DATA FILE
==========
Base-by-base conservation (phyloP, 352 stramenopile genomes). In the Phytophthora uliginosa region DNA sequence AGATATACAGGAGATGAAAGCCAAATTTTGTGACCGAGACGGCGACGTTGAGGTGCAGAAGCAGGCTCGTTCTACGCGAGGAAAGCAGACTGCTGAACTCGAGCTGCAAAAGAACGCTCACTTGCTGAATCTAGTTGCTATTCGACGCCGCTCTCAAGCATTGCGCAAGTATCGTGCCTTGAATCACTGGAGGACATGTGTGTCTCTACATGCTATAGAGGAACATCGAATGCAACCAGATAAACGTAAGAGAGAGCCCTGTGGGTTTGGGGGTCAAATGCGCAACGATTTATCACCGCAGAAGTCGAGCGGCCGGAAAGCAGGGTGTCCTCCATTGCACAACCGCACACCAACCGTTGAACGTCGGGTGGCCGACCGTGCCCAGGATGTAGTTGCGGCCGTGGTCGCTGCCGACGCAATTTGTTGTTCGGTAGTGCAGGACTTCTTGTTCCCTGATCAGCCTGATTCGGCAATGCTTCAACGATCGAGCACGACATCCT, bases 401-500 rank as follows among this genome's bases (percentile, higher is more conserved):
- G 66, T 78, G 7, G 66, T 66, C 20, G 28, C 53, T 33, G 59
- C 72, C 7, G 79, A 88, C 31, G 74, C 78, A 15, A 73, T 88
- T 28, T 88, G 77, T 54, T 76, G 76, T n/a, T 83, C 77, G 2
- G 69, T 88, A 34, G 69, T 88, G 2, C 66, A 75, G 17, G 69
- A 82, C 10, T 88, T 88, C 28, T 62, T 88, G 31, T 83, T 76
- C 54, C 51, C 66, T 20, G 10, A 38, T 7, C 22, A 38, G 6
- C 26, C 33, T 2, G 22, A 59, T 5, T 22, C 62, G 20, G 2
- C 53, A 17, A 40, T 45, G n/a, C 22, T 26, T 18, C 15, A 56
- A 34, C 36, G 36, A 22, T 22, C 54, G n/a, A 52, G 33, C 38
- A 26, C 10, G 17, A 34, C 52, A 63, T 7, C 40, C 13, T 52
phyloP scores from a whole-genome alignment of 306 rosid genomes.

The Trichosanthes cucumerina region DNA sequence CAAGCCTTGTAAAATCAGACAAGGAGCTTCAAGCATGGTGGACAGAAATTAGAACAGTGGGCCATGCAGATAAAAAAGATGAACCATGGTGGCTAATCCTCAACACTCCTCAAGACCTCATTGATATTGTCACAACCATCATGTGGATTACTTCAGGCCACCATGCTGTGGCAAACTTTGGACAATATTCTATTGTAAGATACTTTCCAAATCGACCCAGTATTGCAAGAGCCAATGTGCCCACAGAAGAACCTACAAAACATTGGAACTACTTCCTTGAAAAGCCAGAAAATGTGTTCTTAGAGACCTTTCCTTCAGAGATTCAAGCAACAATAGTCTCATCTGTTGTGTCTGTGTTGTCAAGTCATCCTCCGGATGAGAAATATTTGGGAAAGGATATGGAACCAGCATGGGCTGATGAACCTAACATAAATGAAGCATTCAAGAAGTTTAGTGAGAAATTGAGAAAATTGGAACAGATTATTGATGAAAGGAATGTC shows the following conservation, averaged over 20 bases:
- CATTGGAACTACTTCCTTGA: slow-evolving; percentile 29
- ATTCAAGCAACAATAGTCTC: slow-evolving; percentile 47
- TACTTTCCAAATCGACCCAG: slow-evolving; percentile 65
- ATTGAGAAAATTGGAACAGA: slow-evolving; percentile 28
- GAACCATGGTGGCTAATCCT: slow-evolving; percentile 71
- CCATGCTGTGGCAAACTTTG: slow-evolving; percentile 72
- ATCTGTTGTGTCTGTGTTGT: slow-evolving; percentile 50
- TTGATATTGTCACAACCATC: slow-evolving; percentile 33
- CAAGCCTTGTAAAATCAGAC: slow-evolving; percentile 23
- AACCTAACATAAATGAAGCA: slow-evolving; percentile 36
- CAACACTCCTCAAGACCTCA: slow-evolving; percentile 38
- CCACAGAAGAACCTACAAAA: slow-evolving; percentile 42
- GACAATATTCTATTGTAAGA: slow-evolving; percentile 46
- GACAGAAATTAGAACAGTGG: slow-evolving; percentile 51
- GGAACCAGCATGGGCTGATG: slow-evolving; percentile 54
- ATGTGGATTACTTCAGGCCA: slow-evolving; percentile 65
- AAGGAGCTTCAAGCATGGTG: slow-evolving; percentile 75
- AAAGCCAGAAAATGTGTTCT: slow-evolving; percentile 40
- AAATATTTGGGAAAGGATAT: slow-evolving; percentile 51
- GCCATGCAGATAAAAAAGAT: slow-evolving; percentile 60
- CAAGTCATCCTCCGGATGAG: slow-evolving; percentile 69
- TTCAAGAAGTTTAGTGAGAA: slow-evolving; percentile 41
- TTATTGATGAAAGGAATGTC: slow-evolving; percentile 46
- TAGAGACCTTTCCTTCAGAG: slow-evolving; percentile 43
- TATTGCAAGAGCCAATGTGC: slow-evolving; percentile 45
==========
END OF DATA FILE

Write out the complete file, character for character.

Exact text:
Base-by-base conservation (phyloP, 352 stramenopile genomes). In the Phytophthora uliginosa region DNA sequence AGATATACAGGAGATGAAAGCCAAATTTTGTGACCGAGACGGCGACGTTGAGGTGCAGAAGCAGGCTCGTTCTACGCGAGGAAAGCAGACTGCTGAACTCGAGCTGCAAAAGAACGCTCACTTGCTGAATCTAGTTGCTATTCGACGCCGCTCTCAAGCATTGCGCAAGTATCGTGCCTTGAATCACTGGAGGACATGTGTGTCTCTACATGCTATAGAGGAACATCGAATGCAACCAGATAAACGTAAGAGAGAGCCCTGTGGGTTTGGGGGTCAAATGCGCAACGATTTATCACCGCAGAAGTCGAGCGGCCGGAAAGCAGGGTGTCCTCCATTGCACAACCGCACACCAACCGTTGAACGTCGGGTGGCCGACCGTGCCCAGGATGTAGTTGCGGCCGTGGTCGCTGCCGACGCAATTTGTTGTTCGGTAGTGCAGGACTTCTTGTTCCCTGATCAGCCTGATTCGGCAATGCTTCAACGATCGAGCACGACATCCT, bases 401-500 rank as follows among this genome's bases (percentile, higher is more conserved):
- G 66, T 78, G 7, G 66, T 66, C 20, G 28, C 53, T 33, G 59
- C 72, C 7, G 79, A 88, C 31, G 74, C 78, A 15, A 73, T 88
- T 28, T 88, G 77, T 54, T 76, G 76, T n/a, T 83, C 77, G 2
- G 69, T 88, A 34, G 69, T 88, G 2, C 66, A 75, G 17, G 69
- A 82, C 10, T 88, T 88, C 28, T 62, T 88, G 31, T 83, T 76
- C 54, C 51, C 66, T 20, G 10, A 38, T 7, C 22, A 38, G 6
- C 26, C 33, T 2, G 22, A 59, T 5, T 22, C 62, G 20, G 2
- C 53, A 17, A 40, T 45, G n/a, C 22, T 26, T 18, C 15, A 56
- A 34, C 36, G 36, A 22, T 22, C 54, G n/a, A 52, G 33, C 38
- A 26, C 10, G 17, A 34, C 52, A 63, T 7, C 40, C 13, T 52
phyloP scores from a whole-genome alignment of 306 rosid genomes.

The Trichosanthes cucumerina region DNA sequence CAAGCCTTGTAAAATCAGACAAGGAGCTTCAAGCATGGTGGACAGAAATTAGAACAGTGGGCCATGCAGATAAAAAAGATGAACCATGGTGGCTAATCCTCAACACTCCTCAAGACCTCATTGATATTGTCACAACCATCATGTGGATTACTTCAGGCCACCATGCTGTGGCAAACTTTGGACAATATTCTATTGTAAGATACTTTCCAAATCGACCCAGTATTGCAAGAGCCAATGTGCCCACAGAAGAACCTACAAAACATTGGAACTACTTCCTTGAAAAGCCAGAAAATGTGTTCTTAGAGACCTTTCCTTCAGAGATTCAAGCAACAATAGTCTCATCTGTTGTGTCTGTGTTGTCAAGTCATCCTCCGGATGAGAAATATTTGGGAAAGGATATGGAACCAGCATGGGCTGATGAACCTAACATAAATGAAGCATTCAAGAAGTTTAGTGAGAAATTGAGAAAATTGGAACAGATTATTGATGAAAGGAATGTC shows the following conservation, averaged over 20 bases:
- CATTGGAACTACTTCCTTGA: slow-evolving; percentile 29
- ATTCAAGCAACAATAGTCTC: slow-evolving; percentile 47
- TACTTTCCAAATCGACCCAG: slow-evolving; percentile 65
- ATTGAGAAAATTGGAACAGA: slow-evolving; percentile 28
- GAACCATGGTGGCTAATCCT: slow-evolving; percentile 71
- CCATGCTGTGGCAAACTTTG: slow-evolving; percentile 72
- ATCTGTTGTGTCTGTGTTGT: slow-evolving; percentile 50
- TTGATATTGTCACAACCATC: slow-evolving; percentile 33
- CAAGCCTTGTAAAATCAGAC: slow-evolving; percentile 23
- AACCTAACATAAATGAAGCA: slow-evolving; percentile 36
- CAACACTCCTCAAGACCTCA: slow-evolving; percentile 38
- CCACAGAAGAACCTACAAAA: slow-evolving; percentile 42
- GACAATATTCTATTGTAAGA: slow-evolving; percentile 46
- GACAGAAATTAGAACAGTGG: slow-evolving; percentile 51
- GGAACCAGCATGGGCTGATG: slow-evolving; percentile 54
- ATGTGGATTACTTCAGGCCA: slow-evolving; percentile 65
- AAGGAGCTTCAAGCATGGTG: slow-evolving; percentile 75
- AAAGCCAGAAAATGTGTTCT: slow-evolving; percentile 40
- AAATATTTGGGAAAGGATAT: slow-evolving; percentile 51
- GCCATGCAGATAAAAAAGAT: slow-evolving; percentile 60
- CAAGTCATCCTCCGGATGAG: slow-evolving; percentile 69
- TTCAAGAAGTTTAGTGAGAA: slow-evolving; percentile 41
- TTATTGATGAAAGGAATGTC: slow-evolving; percentile 46
- TAGAGACCTTTCCTTCAGAG: slow-evolving; percentile 43
- TATTGCAAGAGCCAATGTGC: slow-evolving; percentile 45